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What Is a Parent’s Job? Why Happiness Shouldn’t Be a Goal

The freedom, joy, and grace of God’s truths have completely changed my life as a mother. I must share them so you know what is a parent’s job. Let’s start with the myth of our children’s happiness.

What Is a Parent’s Job?

“I just want my kids to be happy.” How many times do we hear this? Especially now in relation to sexual identity. (Your daughter says she’s happier as a boy? Let’s start hormone therapy. Whatever it takes.) We see it on nearly every front. Kids 8 to 18 now spend an average of seven hours a day on electronic gadgets—because we let them. That, in turn, leads to obesity, mental illness, addiction, aggression, and more, according to experts.

Many of us go into debt for our children, providing lavish birthday parties and exotic vacations. We fix the foods they clamor for instead of what they need, while childhood obesity rates soar. Parents don’t allow our kids to fail. We don’t allow their sports teams to lose. We threaten their teachers with lawsuits when our (lazy) students flunk a class. Keeping our kids “happy” is exhausting—for us and them!

Truth: Our job as parents is not to make our children happy but to help them become “good”: compassionate, honest, responsible, hard-working. Trying to procure our children’s happiness is like catching a river with a sieve.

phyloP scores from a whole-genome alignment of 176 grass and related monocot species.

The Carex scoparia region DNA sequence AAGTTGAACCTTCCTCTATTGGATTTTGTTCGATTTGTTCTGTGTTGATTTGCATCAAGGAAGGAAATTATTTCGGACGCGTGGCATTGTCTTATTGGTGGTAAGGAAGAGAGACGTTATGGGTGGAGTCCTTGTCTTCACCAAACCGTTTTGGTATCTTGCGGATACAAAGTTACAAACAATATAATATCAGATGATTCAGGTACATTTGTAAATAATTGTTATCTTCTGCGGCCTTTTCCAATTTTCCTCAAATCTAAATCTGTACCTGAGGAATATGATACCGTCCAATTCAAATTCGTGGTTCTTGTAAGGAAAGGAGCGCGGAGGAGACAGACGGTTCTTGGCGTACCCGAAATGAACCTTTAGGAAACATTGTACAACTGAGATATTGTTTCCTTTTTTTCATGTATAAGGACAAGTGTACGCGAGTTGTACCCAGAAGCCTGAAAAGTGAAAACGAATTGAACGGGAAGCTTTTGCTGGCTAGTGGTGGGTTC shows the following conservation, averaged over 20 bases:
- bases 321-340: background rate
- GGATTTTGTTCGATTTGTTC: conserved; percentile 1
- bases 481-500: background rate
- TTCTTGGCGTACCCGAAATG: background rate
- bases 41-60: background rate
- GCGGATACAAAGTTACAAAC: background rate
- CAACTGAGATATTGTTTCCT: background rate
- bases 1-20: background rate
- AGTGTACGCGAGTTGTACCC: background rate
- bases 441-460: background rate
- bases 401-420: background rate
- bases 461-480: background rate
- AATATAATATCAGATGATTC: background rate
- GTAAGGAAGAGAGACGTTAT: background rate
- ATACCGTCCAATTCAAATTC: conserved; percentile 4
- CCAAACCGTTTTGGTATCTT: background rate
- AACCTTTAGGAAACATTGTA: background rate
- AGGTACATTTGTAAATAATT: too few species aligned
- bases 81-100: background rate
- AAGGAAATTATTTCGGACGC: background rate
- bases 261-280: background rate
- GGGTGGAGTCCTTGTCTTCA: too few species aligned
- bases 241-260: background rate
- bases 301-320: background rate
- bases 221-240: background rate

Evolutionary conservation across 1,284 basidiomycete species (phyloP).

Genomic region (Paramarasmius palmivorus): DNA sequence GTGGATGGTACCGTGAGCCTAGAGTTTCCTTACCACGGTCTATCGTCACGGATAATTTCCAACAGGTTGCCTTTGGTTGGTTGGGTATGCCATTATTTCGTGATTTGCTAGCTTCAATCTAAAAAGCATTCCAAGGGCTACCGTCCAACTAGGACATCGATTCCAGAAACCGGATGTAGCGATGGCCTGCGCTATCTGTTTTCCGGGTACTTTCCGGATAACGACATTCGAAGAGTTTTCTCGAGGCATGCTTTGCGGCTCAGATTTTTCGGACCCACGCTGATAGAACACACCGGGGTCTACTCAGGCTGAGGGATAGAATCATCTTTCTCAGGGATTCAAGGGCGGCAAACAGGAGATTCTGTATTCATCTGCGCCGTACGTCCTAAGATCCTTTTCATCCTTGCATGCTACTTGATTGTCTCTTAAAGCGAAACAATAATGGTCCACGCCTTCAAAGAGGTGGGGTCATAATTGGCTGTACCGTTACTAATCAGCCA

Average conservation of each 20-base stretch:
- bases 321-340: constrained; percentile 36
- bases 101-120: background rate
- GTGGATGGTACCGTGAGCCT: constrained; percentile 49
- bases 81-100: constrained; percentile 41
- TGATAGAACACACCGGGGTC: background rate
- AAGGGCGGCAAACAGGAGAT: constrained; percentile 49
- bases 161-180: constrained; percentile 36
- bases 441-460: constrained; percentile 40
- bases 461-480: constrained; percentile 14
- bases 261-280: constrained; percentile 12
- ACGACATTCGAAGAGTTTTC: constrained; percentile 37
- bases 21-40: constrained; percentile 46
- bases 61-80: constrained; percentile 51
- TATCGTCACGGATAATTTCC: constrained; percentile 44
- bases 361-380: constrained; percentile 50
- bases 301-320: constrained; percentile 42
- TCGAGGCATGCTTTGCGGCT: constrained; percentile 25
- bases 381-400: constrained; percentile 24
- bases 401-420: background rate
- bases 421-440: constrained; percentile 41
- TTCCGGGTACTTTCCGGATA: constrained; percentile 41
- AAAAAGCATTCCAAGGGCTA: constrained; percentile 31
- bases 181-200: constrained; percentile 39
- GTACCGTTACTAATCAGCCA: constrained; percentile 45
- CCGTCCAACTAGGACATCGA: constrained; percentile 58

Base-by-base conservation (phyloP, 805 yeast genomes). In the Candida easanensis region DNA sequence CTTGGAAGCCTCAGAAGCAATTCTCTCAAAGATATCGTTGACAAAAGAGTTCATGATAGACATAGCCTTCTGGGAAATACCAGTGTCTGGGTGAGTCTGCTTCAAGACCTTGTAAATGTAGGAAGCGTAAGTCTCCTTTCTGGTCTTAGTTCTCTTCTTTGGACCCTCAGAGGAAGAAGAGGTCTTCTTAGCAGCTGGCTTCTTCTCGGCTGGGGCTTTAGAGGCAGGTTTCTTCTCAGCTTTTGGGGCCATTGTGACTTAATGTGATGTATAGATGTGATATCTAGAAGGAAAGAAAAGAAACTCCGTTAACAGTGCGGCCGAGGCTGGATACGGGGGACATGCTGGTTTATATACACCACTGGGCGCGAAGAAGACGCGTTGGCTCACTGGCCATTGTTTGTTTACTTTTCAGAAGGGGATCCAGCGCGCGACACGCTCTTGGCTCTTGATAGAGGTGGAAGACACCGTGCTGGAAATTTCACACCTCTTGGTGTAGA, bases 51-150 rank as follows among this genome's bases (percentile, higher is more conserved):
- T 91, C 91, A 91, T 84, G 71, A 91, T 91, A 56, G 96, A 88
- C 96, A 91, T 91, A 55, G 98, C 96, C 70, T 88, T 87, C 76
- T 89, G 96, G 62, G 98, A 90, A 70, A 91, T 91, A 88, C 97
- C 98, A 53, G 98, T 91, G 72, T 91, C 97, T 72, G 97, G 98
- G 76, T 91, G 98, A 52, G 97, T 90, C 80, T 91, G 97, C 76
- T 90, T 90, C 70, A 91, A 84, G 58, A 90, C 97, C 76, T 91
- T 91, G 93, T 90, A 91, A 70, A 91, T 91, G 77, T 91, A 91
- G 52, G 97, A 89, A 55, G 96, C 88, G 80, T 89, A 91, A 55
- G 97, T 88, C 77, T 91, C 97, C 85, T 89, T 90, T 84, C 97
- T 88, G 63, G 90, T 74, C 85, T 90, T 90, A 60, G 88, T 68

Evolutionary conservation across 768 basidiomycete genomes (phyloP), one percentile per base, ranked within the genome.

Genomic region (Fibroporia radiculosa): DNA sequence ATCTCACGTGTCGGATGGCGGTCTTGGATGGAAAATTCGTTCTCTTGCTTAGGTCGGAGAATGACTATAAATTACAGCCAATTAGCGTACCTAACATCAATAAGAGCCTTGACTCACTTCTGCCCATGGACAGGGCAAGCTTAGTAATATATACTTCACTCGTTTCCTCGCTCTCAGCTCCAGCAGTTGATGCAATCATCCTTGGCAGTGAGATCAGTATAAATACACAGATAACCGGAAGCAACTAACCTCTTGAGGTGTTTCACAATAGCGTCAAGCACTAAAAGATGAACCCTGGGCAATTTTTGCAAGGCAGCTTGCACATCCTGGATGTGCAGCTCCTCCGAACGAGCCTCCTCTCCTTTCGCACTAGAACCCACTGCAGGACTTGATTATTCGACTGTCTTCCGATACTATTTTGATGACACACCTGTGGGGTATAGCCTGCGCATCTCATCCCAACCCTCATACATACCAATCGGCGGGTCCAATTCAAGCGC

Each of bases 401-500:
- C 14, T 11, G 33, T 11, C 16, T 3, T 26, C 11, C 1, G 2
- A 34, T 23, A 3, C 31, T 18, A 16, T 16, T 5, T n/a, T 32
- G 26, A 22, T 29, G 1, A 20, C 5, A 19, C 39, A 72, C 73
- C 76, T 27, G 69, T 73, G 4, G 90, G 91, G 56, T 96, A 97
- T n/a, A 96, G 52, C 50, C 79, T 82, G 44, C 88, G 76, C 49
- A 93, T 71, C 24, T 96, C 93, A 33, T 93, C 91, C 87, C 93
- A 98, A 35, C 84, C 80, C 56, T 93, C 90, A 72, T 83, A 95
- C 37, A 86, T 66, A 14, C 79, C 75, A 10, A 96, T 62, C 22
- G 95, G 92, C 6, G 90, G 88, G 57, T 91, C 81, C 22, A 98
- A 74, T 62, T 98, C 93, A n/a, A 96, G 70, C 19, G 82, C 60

What is a parent’s job? We need to do for our children what they cannot do for themselves: distinguish between their short-term happiness and long-term good.

What is that long-term good? It’s the same as how God parents us: for our holiness rather than our immediate happiness. But of course they’re not an either/or. Ultimately, holiness is the way to happiness.

Adversity Leads to Strength

My sister-in-law planted a Japanese maple in her yard. Because she lives on a windy, stormy island, she staked it to provide full support. But it began to sag, and by the third year, it collapsed. The nursery owner told her, “The tree is too protected. It needs the wind to strengthen its fibers. It needs the wind to make it strong.”

Do any of us want our children to topple? Don’t we want them to be like the tree in Psalm 1, firmly rooted in the banks of a gushing, living stream? These gorgeous trees yield bright, bursting fruit through every season of their life.

I pray we can love our children enough to parent them toward this kind of happiness!

This article about what is a parent’s job originally appeared here.